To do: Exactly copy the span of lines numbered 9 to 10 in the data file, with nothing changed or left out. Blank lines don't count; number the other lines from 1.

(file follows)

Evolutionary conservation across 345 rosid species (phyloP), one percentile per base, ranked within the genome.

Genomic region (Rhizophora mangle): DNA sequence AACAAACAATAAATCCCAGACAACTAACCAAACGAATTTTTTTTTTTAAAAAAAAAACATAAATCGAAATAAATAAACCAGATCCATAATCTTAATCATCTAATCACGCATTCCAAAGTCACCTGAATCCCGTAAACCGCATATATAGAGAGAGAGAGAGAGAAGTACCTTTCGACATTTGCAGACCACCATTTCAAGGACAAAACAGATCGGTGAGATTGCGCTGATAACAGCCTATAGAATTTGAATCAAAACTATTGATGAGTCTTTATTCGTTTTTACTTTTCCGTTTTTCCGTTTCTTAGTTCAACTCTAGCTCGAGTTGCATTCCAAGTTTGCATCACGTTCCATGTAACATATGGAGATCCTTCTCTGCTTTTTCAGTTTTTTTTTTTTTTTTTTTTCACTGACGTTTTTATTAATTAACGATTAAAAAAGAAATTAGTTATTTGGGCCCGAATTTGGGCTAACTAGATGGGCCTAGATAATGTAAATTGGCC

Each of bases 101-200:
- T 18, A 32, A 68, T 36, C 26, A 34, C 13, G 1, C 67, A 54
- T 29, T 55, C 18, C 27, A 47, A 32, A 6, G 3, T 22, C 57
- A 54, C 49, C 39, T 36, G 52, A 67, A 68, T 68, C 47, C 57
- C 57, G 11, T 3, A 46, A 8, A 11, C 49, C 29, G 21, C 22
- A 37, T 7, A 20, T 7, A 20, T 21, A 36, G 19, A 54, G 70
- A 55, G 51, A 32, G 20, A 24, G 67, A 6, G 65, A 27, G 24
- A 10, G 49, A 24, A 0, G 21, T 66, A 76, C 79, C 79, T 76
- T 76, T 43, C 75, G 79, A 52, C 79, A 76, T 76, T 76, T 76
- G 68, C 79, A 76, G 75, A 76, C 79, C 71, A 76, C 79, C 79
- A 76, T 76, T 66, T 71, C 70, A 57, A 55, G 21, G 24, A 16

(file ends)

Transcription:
- A 55, G 51, A 32, G 20, A 24, G 67, A 6, G 65, A 27, G 24
- A 10, G 49, A 24, A 0, G 21, T 66, A 76, C 79, C 79, T 76